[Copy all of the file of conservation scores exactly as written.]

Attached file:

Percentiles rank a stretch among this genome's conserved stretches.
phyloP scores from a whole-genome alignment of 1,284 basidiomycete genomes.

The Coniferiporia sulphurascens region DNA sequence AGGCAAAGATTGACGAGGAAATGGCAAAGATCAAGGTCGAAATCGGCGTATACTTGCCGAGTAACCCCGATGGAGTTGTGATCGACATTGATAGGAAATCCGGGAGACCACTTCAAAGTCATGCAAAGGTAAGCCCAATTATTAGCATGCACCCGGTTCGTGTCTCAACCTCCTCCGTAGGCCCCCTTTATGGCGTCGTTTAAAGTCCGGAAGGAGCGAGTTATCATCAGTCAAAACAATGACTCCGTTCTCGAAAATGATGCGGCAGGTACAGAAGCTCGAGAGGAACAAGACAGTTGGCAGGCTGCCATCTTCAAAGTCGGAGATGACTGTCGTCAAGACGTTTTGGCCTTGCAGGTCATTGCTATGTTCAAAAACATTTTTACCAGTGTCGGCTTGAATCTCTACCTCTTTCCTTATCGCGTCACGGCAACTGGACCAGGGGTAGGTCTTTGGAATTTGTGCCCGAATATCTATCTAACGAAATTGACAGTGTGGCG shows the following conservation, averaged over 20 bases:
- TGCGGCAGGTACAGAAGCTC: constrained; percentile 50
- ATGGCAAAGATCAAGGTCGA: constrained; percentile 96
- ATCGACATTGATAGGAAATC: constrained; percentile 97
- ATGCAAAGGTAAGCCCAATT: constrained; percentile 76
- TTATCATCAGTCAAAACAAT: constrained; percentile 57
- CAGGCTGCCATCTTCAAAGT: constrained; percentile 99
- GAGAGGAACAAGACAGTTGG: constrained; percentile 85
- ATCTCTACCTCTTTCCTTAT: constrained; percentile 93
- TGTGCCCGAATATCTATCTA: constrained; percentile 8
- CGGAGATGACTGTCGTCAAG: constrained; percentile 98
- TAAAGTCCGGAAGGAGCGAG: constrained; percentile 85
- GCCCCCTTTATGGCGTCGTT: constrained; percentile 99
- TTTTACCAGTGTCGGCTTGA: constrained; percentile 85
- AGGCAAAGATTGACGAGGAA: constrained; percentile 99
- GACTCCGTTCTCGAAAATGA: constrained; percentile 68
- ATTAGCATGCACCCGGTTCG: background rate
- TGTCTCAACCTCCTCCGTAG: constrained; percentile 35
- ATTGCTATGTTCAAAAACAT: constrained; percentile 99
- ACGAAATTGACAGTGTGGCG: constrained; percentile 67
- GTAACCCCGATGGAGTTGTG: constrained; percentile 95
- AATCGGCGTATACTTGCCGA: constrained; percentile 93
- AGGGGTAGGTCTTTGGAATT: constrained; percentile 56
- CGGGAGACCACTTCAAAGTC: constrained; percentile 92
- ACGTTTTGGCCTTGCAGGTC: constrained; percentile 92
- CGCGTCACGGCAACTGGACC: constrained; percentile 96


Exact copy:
Percentiles rank a stretch among this genome's conserved stretches.
phyloP scores from a whole-genome alignment of 1,284 basidiomycete genomes.

The Coniferiporia sulphurascens region DNA sequence AGGCAAAGATTGACGAGGAAATGGCAAAGATCAAGGTCGAAATCGGCGTATACTTGCCGAGTAACCCCGATGGAGTTGTGATCGACATTGATAGGAAATCCGGGAGACCACTTCAAAGTCATGCAAAGGTAAGCCCAATTATTAGCATGCACCCGGTTCGTGTCTCAACCTCCTCCGTAGGCCCCCTTTATGGCGTCGTTTAAAGTCCGGAAGGAGCGAGTTATCATCAGTCAAAACAATGACTCCGTTCTCGAAAATGATGCGGCAGGTACAGAAGCTCGAGAGGAACAAGACAGTTGGCAGGCTGCCATCTTCAAAGTCGGAGATGACTGTCGTCAAGACGTTTTGGCCTTGCAGGTCATTGCTATGTTCAAAAACATTTTTACCAGTGTCGGCTTGAATCTCTACCTCTTTCCTTATCGCGTCACGGCAACTGGACCAGGGGTAGGTCTTTGGAATTTGTGCCCGAATATCTATCTAACGAAATTGACAGTGTGGCG shows the following conservation, averaged over 20 bases:
- TGCGGCAGGTACAGAAGCTC: constrained; percentile 50
- ATGGCAAAGATCAAGGTCGA: constrained; percentile 96
- ATCGACATTGATAGGAAATC: constrained; percentile 97
- ATGCAAAGGTAAGCCCAATT: constrained; percentile 76
- TTATCATCAGTCAAAACAAT: constrained; percentile 57
- CAGGCTGCCATCTTCAAAGT: constrained; percentile 99
- GAGAGGAACAAGACAGTTGG: constrained; percentile 85
- ATCTCTACCTCTTTCCTTAT: constrained; percentile 93
- TGTGCCCGAATATCTATCTA: constrained; percentile 8
- CGGAGATGACTGTCGTCAAG: constrained; percentile 98
- TAAAGTCCGGAAGGAGCGAG: constrained; percentile 85
- GCCCCCTTTATGGCGTCGTT: constrained; percentile 99
- TTTTACCAGTGTCGGCTTGA: constrained; percentile 85
- AGGCAAAGATTGACGAGGAA: constrained; percentile 99
- GACTCCGTTCTCGAAAATGA: constrained; percentile 68
- ATTAGCATGCACCCGGTTCG: background rate
- TGTCTCAACCTCCTCCGTAG: constrained; percentile 35
- ATTGCTATGTTCAAAAACAT: constrained; percentile 99
- ACGAAATTGACAGTGTGGCG: constrained; percentile 67
- GTAACCCCGATGGAGTTGTG: constrained; percentile 95
- AATCGGCGTATACTTGCCGA: constrained; percentile 93
- AGGGGTAGGTCTTTGGAATT: constrained; percentile 56
- CGGGAGACCACTTCAAAGTC: constrained; percentile 92
- ACGTTTTGGCCTTGCAGGTC: constrained; percentile 92
- CGCGTCACGGCAACTGGACC: constrained; percentile 96